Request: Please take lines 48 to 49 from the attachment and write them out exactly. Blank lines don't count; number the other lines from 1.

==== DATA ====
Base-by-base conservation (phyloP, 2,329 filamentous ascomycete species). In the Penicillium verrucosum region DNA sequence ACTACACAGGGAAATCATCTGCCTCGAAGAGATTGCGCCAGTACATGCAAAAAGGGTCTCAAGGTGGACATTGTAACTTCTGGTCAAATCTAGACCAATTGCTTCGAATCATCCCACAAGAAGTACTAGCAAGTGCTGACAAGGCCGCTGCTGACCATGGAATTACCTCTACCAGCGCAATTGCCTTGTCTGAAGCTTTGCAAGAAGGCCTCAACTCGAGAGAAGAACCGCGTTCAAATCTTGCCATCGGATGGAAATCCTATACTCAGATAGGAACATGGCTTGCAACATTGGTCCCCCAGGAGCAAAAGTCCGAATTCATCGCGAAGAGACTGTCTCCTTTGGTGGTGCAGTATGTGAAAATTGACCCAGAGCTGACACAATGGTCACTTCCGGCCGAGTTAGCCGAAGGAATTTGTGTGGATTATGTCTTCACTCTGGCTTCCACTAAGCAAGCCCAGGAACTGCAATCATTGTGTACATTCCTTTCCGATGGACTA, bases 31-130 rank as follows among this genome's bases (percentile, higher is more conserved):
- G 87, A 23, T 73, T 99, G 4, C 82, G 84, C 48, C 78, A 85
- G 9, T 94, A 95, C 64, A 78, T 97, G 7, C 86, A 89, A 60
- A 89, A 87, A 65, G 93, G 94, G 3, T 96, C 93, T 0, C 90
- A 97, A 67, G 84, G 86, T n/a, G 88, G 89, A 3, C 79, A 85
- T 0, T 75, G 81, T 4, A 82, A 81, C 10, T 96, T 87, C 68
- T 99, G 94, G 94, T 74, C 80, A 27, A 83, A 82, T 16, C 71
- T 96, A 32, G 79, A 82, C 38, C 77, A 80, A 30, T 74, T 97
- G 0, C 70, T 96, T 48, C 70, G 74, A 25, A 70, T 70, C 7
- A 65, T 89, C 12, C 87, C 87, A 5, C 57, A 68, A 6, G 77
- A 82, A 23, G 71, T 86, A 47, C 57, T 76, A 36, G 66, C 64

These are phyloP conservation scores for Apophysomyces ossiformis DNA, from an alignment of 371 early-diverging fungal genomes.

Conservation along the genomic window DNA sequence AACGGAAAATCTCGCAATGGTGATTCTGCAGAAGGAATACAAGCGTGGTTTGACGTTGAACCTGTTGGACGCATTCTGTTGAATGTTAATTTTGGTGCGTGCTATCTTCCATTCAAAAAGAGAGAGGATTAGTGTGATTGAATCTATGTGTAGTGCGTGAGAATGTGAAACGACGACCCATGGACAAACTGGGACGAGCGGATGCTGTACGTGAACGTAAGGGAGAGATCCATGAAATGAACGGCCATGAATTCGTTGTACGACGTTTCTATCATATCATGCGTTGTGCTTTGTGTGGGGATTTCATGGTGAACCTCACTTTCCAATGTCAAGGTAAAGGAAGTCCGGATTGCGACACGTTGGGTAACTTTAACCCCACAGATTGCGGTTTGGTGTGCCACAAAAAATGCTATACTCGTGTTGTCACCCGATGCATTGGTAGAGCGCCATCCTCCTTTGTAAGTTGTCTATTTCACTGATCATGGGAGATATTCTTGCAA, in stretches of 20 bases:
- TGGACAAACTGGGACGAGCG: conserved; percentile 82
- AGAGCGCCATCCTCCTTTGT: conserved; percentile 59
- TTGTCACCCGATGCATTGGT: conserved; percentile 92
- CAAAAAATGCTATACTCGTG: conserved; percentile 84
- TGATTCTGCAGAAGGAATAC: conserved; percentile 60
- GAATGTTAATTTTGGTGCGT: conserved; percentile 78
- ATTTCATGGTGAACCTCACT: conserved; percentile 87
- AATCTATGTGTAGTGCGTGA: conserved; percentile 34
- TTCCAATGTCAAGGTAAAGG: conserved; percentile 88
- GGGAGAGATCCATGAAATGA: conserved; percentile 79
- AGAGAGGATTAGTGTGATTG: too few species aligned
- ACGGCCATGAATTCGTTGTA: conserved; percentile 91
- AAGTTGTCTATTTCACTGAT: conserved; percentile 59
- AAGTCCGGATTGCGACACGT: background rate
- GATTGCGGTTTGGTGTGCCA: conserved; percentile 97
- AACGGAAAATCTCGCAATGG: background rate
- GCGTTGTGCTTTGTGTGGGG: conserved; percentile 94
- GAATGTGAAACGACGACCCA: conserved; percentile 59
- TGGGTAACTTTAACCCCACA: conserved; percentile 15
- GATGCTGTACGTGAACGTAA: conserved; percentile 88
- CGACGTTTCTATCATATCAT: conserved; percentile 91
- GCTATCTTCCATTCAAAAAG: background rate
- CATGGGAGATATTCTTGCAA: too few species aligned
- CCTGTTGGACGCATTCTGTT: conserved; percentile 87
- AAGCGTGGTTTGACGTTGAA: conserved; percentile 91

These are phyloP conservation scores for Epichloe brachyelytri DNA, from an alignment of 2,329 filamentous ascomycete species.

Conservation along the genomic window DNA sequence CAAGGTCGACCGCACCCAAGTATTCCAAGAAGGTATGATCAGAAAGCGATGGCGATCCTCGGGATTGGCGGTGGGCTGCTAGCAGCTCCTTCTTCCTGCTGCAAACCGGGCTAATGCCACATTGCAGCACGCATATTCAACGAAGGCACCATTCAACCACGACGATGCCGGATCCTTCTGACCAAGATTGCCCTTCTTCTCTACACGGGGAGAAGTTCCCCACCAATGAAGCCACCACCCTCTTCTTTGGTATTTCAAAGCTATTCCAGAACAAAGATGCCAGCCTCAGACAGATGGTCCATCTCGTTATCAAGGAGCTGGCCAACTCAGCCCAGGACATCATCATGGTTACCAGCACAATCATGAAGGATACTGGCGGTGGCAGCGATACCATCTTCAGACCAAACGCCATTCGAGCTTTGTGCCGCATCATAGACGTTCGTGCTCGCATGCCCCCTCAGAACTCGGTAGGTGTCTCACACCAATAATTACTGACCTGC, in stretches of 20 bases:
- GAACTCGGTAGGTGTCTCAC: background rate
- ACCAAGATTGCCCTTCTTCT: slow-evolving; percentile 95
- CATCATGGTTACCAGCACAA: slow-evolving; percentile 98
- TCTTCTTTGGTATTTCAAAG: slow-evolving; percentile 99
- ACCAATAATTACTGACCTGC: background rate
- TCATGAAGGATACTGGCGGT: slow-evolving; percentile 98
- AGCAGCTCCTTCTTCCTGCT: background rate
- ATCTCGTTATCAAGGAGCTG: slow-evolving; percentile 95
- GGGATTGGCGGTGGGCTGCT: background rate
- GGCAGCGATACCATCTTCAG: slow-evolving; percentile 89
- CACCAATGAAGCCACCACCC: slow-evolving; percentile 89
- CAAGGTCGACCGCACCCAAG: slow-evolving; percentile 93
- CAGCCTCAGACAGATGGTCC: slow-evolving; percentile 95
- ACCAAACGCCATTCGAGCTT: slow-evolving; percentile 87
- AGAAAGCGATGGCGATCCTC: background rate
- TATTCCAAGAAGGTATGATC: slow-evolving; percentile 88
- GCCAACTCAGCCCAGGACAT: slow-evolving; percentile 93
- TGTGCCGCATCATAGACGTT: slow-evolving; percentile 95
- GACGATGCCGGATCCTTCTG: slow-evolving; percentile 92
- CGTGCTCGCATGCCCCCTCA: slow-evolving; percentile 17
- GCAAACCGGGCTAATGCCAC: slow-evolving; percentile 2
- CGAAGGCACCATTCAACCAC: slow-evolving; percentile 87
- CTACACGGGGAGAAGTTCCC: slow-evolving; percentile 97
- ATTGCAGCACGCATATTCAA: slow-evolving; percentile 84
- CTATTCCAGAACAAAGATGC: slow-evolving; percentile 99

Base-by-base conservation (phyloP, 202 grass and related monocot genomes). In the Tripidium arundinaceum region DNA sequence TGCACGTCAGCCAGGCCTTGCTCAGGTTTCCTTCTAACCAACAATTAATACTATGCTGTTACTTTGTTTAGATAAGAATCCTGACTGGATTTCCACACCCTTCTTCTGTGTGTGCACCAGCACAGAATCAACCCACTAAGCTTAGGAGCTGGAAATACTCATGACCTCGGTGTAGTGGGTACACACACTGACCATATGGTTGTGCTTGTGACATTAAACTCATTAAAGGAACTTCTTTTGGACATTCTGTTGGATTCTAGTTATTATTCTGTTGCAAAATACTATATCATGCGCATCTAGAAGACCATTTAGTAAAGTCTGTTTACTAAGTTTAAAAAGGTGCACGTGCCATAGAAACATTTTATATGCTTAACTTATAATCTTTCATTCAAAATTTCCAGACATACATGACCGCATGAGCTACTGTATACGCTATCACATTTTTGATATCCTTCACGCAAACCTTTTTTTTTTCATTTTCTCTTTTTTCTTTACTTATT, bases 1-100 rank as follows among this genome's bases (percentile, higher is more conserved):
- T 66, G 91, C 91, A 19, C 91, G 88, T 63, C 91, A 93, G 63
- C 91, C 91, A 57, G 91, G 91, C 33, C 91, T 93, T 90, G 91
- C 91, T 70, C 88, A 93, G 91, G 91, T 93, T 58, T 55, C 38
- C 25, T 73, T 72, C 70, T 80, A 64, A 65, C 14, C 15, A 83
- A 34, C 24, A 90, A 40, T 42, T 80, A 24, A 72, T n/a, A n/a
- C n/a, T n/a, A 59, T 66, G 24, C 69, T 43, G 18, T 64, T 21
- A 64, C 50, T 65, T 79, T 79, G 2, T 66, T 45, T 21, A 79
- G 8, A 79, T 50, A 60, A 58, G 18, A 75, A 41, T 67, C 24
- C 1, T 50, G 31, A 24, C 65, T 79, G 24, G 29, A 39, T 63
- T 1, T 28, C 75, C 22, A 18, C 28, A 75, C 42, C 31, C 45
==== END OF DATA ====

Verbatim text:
- ATCTCGTTATCAAGGAGCTG: slow-evolving; percentile 95
- GGGATTGGCGGTGGGCTGCT: background rate